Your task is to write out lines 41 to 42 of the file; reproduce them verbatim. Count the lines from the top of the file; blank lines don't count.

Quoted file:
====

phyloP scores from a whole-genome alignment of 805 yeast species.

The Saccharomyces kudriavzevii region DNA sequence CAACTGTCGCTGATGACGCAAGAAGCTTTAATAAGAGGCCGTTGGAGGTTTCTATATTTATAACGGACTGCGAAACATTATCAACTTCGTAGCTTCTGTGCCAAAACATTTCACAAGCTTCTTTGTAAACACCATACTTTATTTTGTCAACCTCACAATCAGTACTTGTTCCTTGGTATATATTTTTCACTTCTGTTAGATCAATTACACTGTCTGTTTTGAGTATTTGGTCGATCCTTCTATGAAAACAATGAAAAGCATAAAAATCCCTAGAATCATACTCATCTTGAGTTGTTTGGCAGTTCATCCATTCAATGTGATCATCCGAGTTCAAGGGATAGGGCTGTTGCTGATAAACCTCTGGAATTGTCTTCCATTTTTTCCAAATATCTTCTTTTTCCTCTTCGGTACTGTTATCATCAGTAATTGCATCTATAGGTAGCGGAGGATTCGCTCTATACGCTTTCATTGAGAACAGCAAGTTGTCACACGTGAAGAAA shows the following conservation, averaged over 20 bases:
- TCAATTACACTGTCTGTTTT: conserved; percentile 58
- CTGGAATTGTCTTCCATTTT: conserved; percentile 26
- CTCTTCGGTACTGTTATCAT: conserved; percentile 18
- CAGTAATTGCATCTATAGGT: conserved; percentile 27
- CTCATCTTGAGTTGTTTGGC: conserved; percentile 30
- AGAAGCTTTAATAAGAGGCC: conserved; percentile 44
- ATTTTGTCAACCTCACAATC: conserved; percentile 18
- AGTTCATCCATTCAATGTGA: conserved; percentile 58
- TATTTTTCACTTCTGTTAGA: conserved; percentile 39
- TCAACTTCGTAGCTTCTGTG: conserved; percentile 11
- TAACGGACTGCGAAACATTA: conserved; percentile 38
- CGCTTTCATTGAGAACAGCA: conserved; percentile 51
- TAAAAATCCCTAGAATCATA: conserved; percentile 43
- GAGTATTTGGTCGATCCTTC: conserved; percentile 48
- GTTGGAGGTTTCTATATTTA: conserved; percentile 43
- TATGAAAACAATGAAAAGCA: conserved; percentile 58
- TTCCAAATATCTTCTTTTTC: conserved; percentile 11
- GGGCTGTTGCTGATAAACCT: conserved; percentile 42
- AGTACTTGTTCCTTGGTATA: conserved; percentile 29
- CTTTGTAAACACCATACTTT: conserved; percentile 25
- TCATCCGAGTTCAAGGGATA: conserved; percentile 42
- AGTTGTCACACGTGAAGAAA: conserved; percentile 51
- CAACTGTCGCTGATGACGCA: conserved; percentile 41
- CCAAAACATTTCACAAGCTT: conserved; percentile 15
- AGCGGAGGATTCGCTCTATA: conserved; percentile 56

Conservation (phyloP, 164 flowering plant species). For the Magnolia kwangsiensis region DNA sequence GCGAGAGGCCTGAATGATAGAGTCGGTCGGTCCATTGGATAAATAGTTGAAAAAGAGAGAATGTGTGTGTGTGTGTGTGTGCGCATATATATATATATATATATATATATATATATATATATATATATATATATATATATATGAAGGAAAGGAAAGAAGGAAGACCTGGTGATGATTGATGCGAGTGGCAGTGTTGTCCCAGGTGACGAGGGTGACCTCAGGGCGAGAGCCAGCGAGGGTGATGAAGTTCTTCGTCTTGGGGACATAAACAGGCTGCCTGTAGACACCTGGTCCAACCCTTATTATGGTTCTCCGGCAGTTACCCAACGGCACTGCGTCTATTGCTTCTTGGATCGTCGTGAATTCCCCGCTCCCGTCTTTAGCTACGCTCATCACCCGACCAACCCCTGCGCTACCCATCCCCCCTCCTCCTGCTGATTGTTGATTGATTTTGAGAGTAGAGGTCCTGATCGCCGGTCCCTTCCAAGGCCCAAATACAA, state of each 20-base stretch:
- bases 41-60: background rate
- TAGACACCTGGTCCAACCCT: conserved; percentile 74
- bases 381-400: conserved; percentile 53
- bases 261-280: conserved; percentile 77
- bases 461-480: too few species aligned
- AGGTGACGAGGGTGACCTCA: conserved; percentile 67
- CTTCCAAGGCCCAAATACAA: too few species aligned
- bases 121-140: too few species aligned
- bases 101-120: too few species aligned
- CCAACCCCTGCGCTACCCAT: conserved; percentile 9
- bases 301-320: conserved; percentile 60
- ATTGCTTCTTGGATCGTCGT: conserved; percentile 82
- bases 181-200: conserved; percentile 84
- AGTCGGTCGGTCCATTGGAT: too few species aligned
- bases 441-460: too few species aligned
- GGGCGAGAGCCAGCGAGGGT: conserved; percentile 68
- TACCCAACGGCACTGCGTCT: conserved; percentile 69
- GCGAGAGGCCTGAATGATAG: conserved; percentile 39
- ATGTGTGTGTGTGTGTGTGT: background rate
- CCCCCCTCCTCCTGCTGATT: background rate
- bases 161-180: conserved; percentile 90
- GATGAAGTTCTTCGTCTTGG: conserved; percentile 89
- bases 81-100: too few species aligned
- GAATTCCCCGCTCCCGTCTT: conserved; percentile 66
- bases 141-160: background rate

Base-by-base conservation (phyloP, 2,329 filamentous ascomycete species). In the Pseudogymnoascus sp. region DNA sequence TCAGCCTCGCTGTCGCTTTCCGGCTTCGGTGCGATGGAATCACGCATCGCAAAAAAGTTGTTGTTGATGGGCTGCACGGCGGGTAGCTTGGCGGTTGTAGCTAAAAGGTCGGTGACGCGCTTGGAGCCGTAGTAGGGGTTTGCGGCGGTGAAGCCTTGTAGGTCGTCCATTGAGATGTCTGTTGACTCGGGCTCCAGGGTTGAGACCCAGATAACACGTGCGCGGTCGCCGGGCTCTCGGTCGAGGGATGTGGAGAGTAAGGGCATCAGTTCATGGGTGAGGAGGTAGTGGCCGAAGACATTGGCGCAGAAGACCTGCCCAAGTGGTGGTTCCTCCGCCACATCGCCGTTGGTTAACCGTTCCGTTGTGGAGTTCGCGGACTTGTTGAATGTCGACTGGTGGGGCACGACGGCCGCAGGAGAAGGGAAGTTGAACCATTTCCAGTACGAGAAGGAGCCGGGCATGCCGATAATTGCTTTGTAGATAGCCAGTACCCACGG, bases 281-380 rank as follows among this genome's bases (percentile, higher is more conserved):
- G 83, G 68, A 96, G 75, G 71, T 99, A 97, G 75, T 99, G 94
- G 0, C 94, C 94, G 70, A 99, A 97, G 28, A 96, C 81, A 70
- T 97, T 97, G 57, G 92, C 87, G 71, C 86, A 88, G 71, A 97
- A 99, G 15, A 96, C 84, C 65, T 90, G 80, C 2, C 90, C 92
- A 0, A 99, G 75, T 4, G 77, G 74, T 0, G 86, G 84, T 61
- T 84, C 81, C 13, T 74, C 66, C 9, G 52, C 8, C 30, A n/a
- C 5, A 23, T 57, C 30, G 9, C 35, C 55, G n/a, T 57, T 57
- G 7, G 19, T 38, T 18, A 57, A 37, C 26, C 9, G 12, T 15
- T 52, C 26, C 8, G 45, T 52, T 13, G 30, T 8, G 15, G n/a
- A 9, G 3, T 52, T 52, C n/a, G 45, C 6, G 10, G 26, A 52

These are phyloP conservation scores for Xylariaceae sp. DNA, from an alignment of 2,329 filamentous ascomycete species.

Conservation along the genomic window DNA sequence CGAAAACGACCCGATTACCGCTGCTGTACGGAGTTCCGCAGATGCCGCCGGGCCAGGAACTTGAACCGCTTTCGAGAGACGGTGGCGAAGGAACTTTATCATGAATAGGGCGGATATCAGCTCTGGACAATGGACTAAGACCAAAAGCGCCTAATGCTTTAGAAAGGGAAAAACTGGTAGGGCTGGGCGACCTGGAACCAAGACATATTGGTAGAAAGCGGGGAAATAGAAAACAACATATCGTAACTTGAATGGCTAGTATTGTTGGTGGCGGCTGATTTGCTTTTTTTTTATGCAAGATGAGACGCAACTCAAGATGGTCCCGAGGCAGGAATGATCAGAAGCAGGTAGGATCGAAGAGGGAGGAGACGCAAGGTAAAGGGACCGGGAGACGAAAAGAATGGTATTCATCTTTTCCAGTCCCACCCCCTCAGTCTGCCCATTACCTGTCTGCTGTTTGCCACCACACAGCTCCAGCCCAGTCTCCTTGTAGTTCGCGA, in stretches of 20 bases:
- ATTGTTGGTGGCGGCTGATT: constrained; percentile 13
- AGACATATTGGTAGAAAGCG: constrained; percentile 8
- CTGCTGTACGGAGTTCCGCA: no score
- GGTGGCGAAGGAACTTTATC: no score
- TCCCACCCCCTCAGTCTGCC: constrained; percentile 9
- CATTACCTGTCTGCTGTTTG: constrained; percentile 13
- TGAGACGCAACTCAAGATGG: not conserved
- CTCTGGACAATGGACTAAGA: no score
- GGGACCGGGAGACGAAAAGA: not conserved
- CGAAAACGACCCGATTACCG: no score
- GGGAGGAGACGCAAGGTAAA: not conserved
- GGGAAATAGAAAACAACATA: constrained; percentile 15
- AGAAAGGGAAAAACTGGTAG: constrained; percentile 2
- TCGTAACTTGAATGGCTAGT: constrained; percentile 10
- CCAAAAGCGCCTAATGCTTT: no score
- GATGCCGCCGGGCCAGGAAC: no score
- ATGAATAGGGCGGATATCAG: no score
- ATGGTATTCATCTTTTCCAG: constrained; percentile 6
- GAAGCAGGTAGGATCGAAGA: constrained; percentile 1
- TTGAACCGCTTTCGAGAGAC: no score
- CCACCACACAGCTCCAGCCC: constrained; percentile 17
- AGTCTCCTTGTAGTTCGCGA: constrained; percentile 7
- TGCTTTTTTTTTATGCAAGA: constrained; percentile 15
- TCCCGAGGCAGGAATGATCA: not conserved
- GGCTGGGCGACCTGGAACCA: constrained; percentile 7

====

- bases 181-200: conserved; percentile 84
- AGTCGGTCGGTCCATTGGAT: too few species aligned